San Diego’s Master Chef Jr., the Chef Behind the Curtain and the Inspiration They Leave Us

March 20, 2015

By Geneva Gámez-Vallejo

Chef Ricardo Heredia, a cooking champion and the man behind the Food Network Junior Champion Nathan Odom

Chef Ricardo Heredia, a cooking champion and the man behind the Food Network Junior Champion Nathan Odom

Tuesday, March 17 was proclaimed “Nathan Odom Day” by Councilman Todd Gloria. Now, Nathan Odom may not be a household name yet, but it’s one to look out for. For one, it’s a name that’s definitely got San Diego feeling proud. Mr. Odom, a North Park resident, is Fox Network Master Chef Jr.’s latest winner. That’s a pretty big deal, specially for a kid his age.

It’s not every day that a 12 year old has the opportunity to let his talent shine on national television, compete with 19 other remarkable junior chefs, and walk away with $100K. That doesn’t come easy though. It was actually a tough task to take on if you ask anyone who watched the show. To work under the pressure and scrutiny of Chef Gordon Ramsay deserves an award in itself.

So how was Nathan able to put these crazy delicious entrees together anyway? It turns out the boy’s got talent. It must be one of those innate skills some genius kids are born with. All takes practice, however. A couple years ago, the now Roosevelt Middle School student, participated in the after school program Scratch, a culinary education course that offers inner-city elementary school students the opportunity to learn cooking methods extraordinary from what you may ever learn at home, with the added bonus of cooking with ingredients that most kids may not be exposed to at that age.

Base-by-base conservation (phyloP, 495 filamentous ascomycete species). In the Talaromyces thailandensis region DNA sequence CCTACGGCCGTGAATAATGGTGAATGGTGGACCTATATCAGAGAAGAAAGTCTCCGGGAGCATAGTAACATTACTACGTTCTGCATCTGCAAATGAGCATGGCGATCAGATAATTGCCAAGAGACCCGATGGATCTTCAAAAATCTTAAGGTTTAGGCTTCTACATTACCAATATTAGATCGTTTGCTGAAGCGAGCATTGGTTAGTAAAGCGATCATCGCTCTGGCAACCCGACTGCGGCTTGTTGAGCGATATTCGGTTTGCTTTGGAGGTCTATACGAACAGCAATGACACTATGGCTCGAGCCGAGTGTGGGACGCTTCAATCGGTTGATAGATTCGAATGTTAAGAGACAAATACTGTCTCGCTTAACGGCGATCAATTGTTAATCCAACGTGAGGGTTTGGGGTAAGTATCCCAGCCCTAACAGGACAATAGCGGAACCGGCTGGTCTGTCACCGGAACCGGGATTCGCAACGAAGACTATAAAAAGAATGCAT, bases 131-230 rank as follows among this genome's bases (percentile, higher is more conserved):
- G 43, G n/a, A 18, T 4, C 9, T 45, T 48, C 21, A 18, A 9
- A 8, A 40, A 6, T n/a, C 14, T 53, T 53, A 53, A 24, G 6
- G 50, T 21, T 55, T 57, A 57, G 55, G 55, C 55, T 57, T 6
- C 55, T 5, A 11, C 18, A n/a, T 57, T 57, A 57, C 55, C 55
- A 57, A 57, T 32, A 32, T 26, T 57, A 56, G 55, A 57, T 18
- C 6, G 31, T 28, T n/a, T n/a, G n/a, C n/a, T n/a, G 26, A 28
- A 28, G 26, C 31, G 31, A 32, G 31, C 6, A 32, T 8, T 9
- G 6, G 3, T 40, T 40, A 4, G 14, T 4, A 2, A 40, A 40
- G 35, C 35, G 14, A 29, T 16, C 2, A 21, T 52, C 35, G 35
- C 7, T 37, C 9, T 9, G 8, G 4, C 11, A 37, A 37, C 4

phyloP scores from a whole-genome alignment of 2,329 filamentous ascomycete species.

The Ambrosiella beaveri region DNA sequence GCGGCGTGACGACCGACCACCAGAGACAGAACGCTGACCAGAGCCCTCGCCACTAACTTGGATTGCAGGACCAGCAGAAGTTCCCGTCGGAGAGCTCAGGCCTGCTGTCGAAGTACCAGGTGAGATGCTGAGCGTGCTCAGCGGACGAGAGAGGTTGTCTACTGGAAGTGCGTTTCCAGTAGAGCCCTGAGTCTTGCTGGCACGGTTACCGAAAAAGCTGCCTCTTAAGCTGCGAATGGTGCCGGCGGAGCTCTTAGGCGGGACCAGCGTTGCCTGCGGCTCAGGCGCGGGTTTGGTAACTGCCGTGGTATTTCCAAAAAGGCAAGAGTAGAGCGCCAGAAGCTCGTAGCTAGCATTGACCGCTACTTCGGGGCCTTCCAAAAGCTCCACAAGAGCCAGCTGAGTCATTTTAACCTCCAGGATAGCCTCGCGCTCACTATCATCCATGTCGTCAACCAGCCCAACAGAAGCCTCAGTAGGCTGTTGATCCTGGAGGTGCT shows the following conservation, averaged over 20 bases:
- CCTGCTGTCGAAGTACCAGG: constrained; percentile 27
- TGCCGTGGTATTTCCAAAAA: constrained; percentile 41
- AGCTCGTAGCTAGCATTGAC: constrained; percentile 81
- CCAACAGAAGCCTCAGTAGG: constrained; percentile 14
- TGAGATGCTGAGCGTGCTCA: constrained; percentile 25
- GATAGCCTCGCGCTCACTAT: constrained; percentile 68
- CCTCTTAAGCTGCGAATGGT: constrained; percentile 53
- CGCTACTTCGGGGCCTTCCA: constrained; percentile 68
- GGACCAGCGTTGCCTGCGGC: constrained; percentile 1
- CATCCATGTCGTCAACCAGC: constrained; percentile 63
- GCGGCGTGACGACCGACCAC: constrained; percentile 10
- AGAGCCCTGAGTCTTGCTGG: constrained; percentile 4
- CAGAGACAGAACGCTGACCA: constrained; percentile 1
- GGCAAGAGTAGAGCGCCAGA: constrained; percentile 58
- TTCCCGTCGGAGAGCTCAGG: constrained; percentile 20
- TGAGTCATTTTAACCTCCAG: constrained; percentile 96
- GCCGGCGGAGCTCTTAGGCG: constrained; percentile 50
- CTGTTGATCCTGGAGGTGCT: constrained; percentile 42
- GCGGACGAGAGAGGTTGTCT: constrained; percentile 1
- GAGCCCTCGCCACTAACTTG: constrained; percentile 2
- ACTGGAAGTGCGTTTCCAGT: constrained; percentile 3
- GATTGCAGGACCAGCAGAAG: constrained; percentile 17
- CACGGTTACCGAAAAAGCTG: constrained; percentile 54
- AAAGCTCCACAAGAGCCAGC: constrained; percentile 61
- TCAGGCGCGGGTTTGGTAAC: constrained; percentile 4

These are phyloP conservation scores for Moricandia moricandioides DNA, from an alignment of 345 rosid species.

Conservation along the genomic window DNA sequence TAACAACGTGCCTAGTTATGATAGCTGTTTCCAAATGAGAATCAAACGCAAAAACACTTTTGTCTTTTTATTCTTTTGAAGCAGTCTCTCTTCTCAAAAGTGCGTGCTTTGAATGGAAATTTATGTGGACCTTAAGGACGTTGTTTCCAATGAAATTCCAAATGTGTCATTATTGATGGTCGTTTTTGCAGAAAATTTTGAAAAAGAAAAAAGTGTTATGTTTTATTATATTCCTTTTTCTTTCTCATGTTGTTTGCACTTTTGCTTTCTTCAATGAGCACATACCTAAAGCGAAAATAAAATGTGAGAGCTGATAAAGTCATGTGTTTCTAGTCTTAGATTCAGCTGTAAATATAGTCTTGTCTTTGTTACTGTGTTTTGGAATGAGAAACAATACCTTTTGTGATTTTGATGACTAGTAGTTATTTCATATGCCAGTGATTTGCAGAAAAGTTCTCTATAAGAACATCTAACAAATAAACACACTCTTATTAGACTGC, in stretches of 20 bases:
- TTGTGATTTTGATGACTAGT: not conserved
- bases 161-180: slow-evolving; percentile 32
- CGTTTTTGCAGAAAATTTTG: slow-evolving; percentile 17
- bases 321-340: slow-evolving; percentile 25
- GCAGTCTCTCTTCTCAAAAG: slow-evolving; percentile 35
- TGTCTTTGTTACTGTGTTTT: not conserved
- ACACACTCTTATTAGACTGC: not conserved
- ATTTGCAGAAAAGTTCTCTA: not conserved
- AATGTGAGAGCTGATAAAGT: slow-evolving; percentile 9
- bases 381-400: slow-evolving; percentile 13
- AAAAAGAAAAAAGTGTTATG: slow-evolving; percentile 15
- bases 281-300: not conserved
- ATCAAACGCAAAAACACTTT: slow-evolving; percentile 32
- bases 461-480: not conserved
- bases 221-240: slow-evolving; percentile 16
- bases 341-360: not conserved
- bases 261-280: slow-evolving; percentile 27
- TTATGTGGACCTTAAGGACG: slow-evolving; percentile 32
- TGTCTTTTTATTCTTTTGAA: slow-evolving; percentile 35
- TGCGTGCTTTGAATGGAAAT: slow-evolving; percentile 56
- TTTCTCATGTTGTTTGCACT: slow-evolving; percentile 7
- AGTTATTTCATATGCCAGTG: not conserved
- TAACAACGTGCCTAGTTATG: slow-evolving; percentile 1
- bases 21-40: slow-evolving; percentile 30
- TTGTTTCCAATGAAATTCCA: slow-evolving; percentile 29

Since 2009, the program has been led by Chef Ricardo Heredia, who is no stranger to winning competitions himself. In November he took the 2014 World Food Champion title, accompanied by $100K, beating out 400 other chefs in the kitchen.

He also won the Big Bite Bacon Fest last year and in 2013.

Heredia hasn’t had it as pleasurable as it sounds though. He comes from a rough upbringing, a childhood that includes being in and out of foster homes with his three siblings, a mother who was incarcerated and jobs that left him with no legal resumé experience. You’d think that with all odds working against him, he’d end up anywhere but in the kitchen with little folk.

Moving from one family to another, however, forced Heredia to pick up cooking skills at age six. He shared the profound emptiness he grew up with only yearning for someone to be there to teach him something, anything and why this program is his baby, his newfound love. “Working with kids is important to me because I just remember so vividly being a child and wanting someone to teach me something, anything that was positive that could have kept me out of trouble and gave me a chance to be creative and bring a little joy” recalled Heredia.

He further explained the lack of unity at the table nowadays. Evidently, a joy he was deprived from growing up away from his family. His intention with Scratch is to also bring families together “I want people to sit down and eat together as a family, I feel we’re losing that as a society.” This is why students get to cook for their parents at the conclusion of the course.